Guinn's CPR biz teaches lifesaving skill
By Kesha Williams
Sunday, February 10, 2019
MOYOCK — Megan Guinn remembers the first time she realized just how critically important it is for more people to know how to perform cardiopulmonary resuscitation in an emergency.
It was 2007 and she was taking her first airplane ride when a flight attendant startled passengers by asking if there were any trained medical professionals aboard. A passenger was unconscious and not responding.
Guinn was a recent graduate of a college nursing program and knew how to perform CPR. Because of her training, she wasn’t fearful or uncertain in the situation like many of her fellow passengers.
Fortunately, CPR wasn’t required to revive her fellow passenger. Even so, the incident helped Guinn realize the urgency of more people knowing how to perform CPR.
Guinn has taught CPR classes for eight years, helping train dozens of medical professionals to perform the life-saving technique. In 2013, she decided to launch a business, Learn and LoveCPR, to increase the number of people trained to perform CPR.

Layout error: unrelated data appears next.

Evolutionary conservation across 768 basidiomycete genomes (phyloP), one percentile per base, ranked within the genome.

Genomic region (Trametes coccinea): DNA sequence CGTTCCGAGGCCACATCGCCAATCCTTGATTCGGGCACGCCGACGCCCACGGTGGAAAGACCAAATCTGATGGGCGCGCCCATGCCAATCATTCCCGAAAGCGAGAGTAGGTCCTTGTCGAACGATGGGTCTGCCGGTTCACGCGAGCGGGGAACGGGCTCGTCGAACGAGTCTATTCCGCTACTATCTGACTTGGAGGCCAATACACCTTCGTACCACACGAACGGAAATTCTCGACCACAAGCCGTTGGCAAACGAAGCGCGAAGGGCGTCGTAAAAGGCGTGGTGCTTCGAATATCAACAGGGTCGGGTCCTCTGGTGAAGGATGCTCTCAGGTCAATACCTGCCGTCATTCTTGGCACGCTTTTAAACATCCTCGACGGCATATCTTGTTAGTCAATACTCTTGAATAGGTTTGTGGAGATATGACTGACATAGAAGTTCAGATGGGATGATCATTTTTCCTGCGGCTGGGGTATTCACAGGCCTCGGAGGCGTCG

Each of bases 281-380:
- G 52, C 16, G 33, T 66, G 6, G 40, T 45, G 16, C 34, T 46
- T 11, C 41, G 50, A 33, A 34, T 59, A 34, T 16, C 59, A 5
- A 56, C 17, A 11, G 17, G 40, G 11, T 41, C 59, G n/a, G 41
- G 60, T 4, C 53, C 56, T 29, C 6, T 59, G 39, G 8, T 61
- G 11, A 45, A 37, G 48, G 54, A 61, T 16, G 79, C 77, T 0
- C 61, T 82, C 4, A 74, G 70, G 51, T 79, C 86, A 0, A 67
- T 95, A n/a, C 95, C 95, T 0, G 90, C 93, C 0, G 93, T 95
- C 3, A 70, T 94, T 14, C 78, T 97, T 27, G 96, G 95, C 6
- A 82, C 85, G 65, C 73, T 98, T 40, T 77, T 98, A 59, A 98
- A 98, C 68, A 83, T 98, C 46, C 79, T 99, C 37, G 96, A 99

“There is still a need for people to want to help in a CPR crisis,” Guinn said. “People don’t have the skill or confidence to help someone in need. I teach from the American Heart Association and we encourage people to help any way possible, to learn and do it effectively.”
According to the American Heart Association, there is a great need for more people other than medical professionals to know how to perform CPR. The association says that more than 350,000 incidents of cardiac arrest occur outside hospitals. That means there are countless instances where a heart attack victim’s only hope for survival or successful recovery is in the hands of a fellow citizen who is not a medical professional.
CPR certification is either mandatory or highly recommended for a host of working teens and adults. As a result, Guinn knew she had a large group of prospective clients to support her business.
“Health care professionals, life guards, charter board operators, I would say (CPR) is mandatory for their jobs,” she said. “Baby sitters, anyone who works at a marina or by a body of water, should be trained. Construction workers could benefit from CPR, as well as people working at adventure places, state parks and recreational services.”
While she still works full time to earn a living, Guinn reserves time each month to teach classes to the general public. Last month, the Currituck Chamber of Commerce held a ribbon cutting for her at her new location at 111D Currituck Commercial Drive in Moyock.
"The students that give me feedback say they do feel confident to help someone in the community,” Guinn said. “That is my reward. That’s all I need to hear. Knowing they could help someone on the job or help someone at home is good.”
Guinn’s business can be reached by email at Learnandlove@gmail.com.